The Chronicle of Philanthropy has posted a video that shows six examples of what are purported to be online and social media fundraising successes.
I work with clients regularly to shape and integrate their online and social media messages with other traditional message vehicles. However, I remain a bit concerned that we aren’t being as thoughtful as we need to be.
Look at the video and you’ll see what I mean. Emory University is cited as having increased undergraduate giving from $300 to over $9,000 in one year due to the social media campaign of “The Blue Pig.” Extremely creative, no doubt. And the execution was very well done – that’s a nice increase in giving totals. But here is the question:
Did we just teach the Emory undergraduates about values-based philanthropy, or we did raise money based on a gimmick? I fear the latter.
And here is why it matters. Having worked in the non-profit arena my entire career and for higher education institutions for the bulk of it, I have come to know that repeatable annual gifts and major gifts occur when donors become convinced that supporting your work will make a difference in something they care about. They have to care and you have to evidence making a difference.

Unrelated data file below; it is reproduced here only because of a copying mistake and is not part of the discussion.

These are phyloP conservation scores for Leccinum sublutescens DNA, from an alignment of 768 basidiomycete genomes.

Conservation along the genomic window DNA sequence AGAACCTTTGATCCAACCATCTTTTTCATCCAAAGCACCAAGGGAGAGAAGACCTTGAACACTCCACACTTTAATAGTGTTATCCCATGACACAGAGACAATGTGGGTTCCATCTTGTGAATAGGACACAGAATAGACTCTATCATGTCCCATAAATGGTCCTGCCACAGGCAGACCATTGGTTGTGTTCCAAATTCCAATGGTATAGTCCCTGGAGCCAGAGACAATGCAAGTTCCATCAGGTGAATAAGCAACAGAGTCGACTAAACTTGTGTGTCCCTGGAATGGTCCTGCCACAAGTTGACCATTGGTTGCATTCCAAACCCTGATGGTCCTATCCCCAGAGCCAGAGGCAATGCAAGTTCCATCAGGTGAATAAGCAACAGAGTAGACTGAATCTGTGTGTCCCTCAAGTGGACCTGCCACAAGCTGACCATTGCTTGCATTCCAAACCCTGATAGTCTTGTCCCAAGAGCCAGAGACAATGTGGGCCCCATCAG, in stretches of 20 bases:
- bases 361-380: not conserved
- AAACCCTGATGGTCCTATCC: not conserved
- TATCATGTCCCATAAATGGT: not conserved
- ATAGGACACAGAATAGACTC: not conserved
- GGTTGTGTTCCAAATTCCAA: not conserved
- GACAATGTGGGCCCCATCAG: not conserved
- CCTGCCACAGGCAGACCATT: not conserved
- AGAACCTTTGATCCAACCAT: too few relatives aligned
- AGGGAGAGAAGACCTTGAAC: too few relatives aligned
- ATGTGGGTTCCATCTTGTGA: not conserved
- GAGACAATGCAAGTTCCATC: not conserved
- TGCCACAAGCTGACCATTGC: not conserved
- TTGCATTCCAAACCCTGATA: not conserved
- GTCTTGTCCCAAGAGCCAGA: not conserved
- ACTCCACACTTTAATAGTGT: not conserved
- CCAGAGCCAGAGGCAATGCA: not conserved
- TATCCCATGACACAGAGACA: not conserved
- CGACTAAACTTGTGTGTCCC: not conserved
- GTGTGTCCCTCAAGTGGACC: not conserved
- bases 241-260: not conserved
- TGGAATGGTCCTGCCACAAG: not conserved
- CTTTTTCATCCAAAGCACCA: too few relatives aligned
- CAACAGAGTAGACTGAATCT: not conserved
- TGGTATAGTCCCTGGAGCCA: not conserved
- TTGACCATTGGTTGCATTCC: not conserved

Therefore, I view the work of development professionals more as teachers and facilitators than as “gift-getters.” As teachers, our goal is to open the hearts and minds of donors so that they can fully appreciate and embrace a compelling vision of how whatever it is they care about could be much better. As facilitators, our goal is to shepherd donors through the giving process, enhancing the experience as robustly as possible.
My concern, then, is that “The Blue Pig” concept, although creative and well executed, teaches these young donors little about values-based giving and more about making a gift to support a gimmick. Sure, the institution received more money than last year, but how much money did they leave on the table because they failed to truly educate and then facilitate these young donors through a giving process based on values. I’m not sure I would call this a success.